Attitude from the gut

Today, February 1st, 2017, is a special day...

Hair was a defining feature of Trent from the day he was born with a full red mop of it in 1994.  His first haircut was at five weeks old.  Trent had more changes in styles, colors and spikes before high school than I have had my whole life, so I was concerned when he decided to have his head shaved in preparation for chemotherapy.  It was his senior year in high school, a week after taking his senior pictures and his hair still looked great, so I reminded him, “The oncologist said some people don’t lose their hair.”  Trent responded, “I just want to get it done.”  The morning he showered for his haircut appointment, strands of hair began to run down the drain; and during the haircut, the woman who had cared for it since he was a toddler cried.  Trent seemed fine.

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Trenton was diagnosed in late 2011 with Hodgkin's lymphoma in his abdomen (thus the "gut" title), and oncology was a new area of the hospital for us, but Trent treated it as just another hospital visit.  Our dog, Snowball, probably thought that Val took the germ thing too far.

As chemo and the associated discomforts wore on, I wondered how Trenton’s attitude would hold up, so I asked him.  It was late at night in Trent's room at Children's, with lights extinguished, monitor screens and LED's from assorted pumps sufficiently illuminated our space as I watched Trent, in pain, leaning on a counter.

“Trent?”

“What,” he groaned.

“Are you starting to get those feelings like ‘why me?’ and ‘it’s not fair,’?”

“No.”

“Are you sure?”

“Yes.”

“Good, because there are kids who have had an organ transplant, and there are kids who have had cancer, but few who have had both.  There are a lot of kids going through what you are now, and they may get those feelings that it’s not fair.  Keep your attitude positive, because you can be a great example to help them.”  “I know,” was his only reply.  And that was the end of our discussion.

A couple weeks later, however, I asked a friend who had survived the same type of cancer to come visit Trent.  They shared war stories of discomforts, but following a brief moment of silence, Trent commented, “Well, I've been through worse than this.  I've had a heart transplant.”

The day for which we had waited – our final oncology appointment - finally arrived.  I was a little anxious in the waiting room of the oncologist, and as we walked down the hall and into our consult room.  We waited only briefly, however, until a nurse walked in with two wrapped gifts.  “We always bring gifts when someone is done with chemo,” she said.  We paused momentarily, looking at each other...  Did we just hear what we thought we heard?  Valerie sought clarification.  “You mean we are definitely done with chemo?”  When the nurse confirmed, Valerie sat calmly though her face jumped for joy, her eyes lit up as they hadn't in months.  Trenton, however, was emotionless, almost as though he hadn't heard the news.

Doctors Tanya Watt and Priya Mahajan eventually joined us to confirm the good news.  We wanted the tumor to shrink ninety percent and it shrank eighty-nine percent.  The remainder would continue to shrink and a small portion would become scar tissue.  I listened to the discussion, but kept wondering what Trenton was thinking as he sat calmly.  Once we left, walking down the hallway, I patted Trenton on the back and asked, “So, what did you think of the news?”  Trenton, confidently and matter-of-factly, answered, “I knew it.”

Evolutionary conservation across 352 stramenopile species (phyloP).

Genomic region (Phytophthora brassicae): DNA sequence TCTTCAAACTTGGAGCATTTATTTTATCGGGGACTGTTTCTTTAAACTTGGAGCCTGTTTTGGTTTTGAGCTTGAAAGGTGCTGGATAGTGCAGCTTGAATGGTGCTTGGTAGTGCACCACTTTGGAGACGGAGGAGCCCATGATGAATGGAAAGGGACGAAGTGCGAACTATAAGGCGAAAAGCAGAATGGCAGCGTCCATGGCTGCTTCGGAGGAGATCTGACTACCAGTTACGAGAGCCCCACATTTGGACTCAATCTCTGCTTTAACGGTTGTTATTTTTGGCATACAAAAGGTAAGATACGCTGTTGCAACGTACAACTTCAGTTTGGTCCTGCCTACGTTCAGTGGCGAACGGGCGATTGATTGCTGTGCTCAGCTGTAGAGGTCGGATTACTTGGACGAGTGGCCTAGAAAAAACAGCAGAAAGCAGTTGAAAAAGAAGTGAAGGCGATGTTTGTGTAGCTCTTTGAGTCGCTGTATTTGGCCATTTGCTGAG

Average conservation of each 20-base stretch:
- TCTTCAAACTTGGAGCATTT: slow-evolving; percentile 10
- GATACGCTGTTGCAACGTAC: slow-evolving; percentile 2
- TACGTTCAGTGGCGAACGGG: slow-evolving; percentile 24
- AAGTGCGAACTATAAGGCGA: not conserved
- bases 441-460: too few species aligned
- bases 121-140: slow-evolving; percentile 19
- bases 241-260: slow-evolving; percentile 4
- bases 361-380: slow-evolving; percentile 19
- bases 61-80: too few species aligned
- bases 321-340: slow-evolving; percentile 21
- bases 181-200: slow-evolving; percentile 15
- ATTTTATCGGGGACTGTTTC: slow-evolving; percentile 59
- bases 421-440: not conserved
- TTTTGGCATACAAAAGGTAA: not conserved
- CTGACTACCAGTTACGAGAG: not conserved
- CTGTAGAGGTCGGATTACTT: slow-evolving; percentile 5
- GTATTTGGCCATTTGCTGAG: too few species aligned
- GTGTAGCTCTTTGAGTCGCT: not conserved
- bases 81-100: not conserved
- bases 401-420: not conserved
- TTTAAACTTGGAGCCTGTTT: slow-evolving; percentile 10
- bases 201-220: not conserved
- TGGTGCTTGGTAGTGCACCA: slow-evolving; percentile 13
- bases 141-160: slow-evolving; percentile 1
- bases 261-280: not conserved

Lessons came from the overall experience, but especially the initial meeting with Drs. Watt and Mahajan, three months prior.  Dr. Watt, sufficiently pregnant (although I made no mention of her state, as I had learned long ago to say nothing until the mother is at least a few days postpartum), spoke quickly as she delivered the results in a fashion that made this event seem almost routine.  She informed us that eight percent of transplant kids get cancer and that Trent's classical hodgkins lymphoma was a rare type of cancer for transplant kids.  My stomach and attention both leapt hearing this as she continued, “...and there is an eighty-five to ninety percent success rate with four rounds of chemo and he won't need radiation...”

“Wait wait wait.” I interrupted.  “Go back.  Did I hear you say there is an eighty-five to ninety percent success rate?”

“Yes.”

A quick glance at Trenton revealed no smile, but his eyes lit up slightly and I detected an expression of satisfaction when he processed his odds.

I recently met and shared my Children's connection with Dr. Stephen Skapek, Professor of Pediatrics and Director of Hematology/Oncology, and leading the research lab at UT Southwestern in Dallas (and a very pleasant person).  I told him, "Prior to cancer, I didn't think attitude was as important as people say.  You do your research to find a solution and you just fix my kid, then our attitudes will be fine.  However, Trenton's confidence in a successful outcome helped him through the process; and that confidence came from Dr. Watt’s confidence in ample research.  Therefore, your research is not just providing you with solutions; it's providing the patients confidence.” 

See a bit of Trenton’s attitude here:

So, why is today special?  The final meeting with Dr. Watt was five years ago today.  Trenton is now five years cancer-free (and he's probably not thinking about it).

For those who support medical research, those who do the research, and for the confidence it provides during difficulties, I'm still thankful.